Place, publisher, year, edition, pages
Wiley-Blackwell, 2018
National Category
Probability Theory and Statistics
Identifiers
urn:nbn:se:umu:diva-152424 (URN)10.1111/biom.12783 (DOI)000436403600004 ()29096035 (PubMedID)
Available from: 2018-10-04 Created: 2018-10-04 Last updated: 2018-10-04Bibliographically approved
Chaparro, M. P., de Luna, X., Häggström, J., Ivarsson, A., Lindgren, U., Nilsson, K. & Koupil, I. (2017). Childhood family structure and women's adult overweight risk: A longitudinal study. Scandinavian Journal of Public Health, 45(5), 511-519
Open this publication in new window or tab >>Childhood family structure and women's adult overweight risk: A longitudinal study
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2017 (English)In: Scandinavian Journal of Public Health, ISSN 1403-4948, E-ISSN 1651-1905, Vol. 45, no 5, p. 511-519Article in journal (Refereed) Published
Abstract [en]

AIM: The aim of this study was to investigate whether women's adult overweight and obesity risk was associated with their childhood family structure, measured as their mothers' marital status history, during the women's first 18 years of life.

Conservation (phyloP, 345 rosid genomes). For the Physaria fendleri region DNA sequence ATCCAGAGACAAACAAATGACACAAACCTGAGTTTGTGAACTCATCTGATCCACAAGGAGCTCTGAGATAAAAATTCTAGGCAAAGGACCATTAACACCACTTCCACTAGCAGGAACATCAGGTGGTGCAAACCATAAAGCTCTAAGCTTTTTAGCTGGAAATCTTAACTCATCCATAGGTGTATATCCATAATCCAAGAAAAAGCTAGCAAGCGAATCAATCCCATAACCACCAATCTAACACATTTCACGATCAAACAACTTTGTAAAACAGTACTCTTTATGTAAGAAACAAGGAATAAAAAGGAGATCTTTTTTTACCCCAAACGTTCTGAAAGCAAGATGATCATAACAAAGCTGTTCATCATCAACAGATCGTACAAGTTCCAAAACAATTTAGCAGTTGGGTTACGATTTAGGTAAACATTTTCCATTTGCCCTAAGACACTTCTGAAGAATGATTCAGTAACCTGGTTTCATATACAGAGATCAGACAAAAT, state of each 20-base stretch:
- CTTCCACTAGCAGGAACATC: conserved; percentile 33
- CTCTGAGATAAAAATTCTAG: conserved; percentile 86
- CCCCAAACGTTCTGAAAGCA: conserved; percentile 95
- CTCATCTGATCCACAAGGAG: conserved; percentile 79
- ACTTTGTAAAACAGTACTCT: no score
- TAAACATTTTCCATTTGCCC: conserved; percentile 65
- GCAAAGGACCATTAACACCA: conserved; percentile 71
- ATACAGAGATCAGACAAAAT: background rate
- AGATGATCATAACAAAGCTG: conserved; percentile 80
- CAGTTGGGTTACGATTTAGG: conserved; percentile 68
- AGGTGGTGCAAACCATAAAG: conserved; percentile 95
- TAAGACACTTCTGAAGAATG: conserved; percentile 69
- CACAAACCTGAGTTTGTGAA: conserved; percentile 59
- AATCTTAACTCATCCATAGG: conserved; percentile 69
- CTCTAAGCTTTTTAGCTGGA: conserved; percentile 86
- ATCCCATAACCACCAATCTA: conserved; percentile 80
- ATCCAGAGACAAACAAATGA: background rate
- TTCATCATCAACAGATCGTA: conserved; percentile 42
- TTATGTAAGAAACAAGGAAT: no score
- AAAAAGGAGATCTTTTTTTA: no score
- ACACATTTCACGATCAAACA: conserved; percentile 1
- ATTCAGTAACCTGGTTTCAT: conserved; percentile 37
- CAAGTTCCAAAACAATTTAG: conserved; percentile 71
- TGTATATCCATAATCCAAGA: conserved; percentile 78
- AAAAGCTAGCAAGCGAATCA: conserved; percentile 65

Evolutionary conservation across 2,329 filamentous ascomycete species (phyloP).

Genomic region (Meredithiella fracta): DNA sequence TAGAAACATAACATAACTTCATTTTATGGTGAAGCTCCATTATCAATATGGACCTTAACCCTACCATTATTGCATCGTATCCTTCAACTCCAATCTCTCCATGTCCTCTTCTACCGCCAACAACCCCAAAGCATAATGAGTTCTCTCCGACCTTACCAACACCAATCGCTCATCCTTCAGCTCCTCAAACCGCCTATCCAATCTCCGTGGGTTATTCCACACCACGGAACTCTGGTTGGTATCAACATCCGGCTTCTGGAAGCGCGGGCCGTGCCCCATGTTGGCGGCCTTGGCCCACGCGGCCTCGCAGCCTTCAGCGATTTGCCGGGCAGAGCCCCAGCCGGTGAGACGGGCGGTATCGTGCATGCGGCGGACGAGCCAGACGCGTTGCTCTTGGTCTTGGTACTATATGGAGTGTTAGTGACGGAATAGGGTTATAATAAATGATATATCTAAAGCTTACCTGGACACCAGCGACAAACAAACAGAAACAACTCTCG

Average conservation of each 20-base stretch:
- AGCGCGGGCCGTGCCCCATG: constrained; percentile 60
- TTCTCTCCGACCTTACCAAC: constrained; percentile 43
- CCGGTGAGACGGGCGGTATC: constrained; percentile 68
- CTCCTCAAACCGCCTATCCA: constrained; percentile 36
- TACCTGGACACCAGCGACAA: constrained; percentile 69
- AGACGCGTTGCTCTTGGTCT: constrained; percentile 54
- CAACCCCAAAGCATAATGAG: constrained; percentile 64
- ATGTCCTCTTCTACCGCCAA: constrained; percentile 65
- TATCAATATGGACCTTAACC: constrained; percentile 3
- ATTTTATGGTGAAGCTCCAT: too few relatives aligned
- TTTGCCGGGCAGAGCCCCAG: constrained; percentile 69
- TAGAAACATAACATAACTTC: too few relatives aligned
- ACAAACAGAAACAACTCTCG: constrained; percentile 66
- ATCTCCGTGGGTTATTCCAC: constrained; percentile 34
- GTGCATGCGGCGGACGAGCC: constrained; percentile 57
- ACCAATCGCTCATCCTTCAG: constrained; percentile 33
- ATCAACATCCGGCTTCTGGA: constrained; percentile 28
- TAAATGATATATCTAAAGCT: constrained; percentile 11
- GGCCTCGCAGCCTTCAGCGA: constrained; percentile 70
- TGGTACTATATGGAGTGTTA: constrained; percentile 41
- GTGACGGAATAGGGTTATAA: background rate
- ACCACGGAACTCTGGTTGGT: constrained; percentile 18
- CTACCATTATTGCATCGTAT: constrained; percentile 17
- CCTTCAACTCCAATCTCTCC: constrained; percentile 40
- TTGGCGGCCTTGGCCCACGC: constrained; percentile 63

METHODS: Using linked register data, we analyzed 30,584 primiparous women born in Sweden in 1975 who were between 19-35 years of age when their height and pre-pregnancy weight was recorded. The outcomes were women's overweight/obesity (body mass index (BMI) ≥ 25 kg/m(2)) and obesity (BMI ≥ 30 kg/m(2)) and the predictor was mothers' marital status history, which was summarized using sequence analysis. We carried out nested logistic regression models adjusting for women's age and maternal sociodemographic characteristics.

RESULTS: Mothers' marital status history was summarized into six clusters: stable marriage, stable cohabitation, married then divorcing, cohabiting then separating, varied transitions, and not with father. In fully adjusted models and compared with women whose mothers belonged to the stable marriage cluster: (1) women whose mothers belonged to the other marital status clusters had higher odds of overweight/obesity (odds ratio (OR) ranging 1.15-1.19; p < 0.05); and (2) women whose mothers belonged to the stable cohabitation (OR = 1.31; 95% confidence interval (CI) = 1.14-1.52), cohabiting then separating (OR = 1.23; 95% CI = 1.01-1.49), varied transitions (OR = 1.24; 95% CI = 1.11-1.39), and not with father (OR = 1.24; 95% CI = 1.00-1.54) clusters had higher odds of obesity.

CONCLUSIONS: Women whose mothers were not in stable marriage relationships had higher odds of being overweight or obese in adulthood. The finding that even women raised in the context of stable cohabitation had higher odds of being overweight or obese is intriguing as these relationships are socially accepted in Sweden.